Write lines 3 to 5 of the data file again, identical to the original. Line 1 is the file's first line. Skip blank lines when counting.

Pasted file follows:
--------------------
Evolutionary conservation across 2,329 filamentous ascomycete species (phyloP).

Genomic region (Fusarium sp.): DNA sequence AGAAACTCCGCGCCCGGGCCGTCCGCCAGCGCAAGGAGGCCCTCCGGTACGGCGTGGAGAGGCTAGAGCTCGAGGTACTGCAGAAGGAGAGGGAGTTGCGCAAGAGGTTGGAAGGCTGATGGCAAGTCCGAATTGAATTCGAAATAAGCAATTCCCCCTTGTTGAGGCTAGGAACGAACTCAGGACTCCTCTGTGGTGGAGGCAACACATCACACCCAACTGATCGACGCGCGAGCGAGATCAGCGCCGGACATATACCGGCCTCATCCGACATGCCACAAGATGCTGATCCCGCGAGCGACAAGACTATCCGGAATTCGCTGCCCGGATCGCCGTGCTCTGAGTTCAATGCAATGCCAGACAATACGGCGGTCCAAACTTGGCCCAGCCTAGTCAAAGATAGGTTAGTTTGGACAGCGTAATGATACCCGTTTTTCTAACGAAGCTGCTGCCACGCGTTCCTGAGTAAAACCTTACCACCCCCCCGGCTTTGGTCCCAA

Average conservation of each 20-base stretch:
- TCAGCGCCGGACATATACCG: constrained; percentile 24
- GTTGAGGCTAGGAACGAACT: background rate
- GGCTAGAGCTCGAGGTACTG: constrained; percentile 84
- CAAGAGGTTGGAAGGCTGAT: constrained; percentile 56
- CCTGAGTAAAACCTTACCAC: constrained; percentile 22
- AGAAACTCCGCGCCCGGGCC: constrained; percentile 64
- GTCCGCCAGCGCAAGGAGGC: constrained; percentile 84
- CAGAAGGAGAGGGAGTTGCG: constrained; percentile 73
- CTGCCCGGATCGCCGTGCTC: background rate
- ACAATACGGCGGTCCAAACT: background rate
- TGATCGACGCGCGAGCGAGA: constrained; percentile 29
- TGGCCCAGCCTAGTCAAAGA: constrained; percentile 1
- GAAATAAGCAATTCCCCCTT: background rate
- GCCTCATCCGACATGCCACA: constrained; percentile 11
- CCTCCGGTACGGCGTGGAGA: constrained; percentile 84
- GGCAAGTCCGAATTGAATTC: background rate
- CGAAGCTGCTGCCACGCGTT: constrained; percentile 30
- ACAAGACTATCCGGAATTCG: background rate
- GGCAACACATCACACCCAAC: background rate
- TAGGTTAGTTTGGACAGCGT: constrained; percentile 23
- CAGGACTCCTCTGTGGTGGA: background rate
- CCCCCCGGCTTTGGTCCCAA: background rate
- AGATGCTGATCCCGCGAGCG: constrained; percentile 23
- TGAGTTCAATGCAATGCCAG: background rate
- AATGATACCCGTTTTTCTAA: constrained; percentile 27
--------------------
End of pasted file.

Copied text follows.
Average conservation of each 20-base stretch:
- TCAGCGCCGGACATATACCG: constrained; percentile 24
- GTTGAGGCTAGGAACGAACT: background rate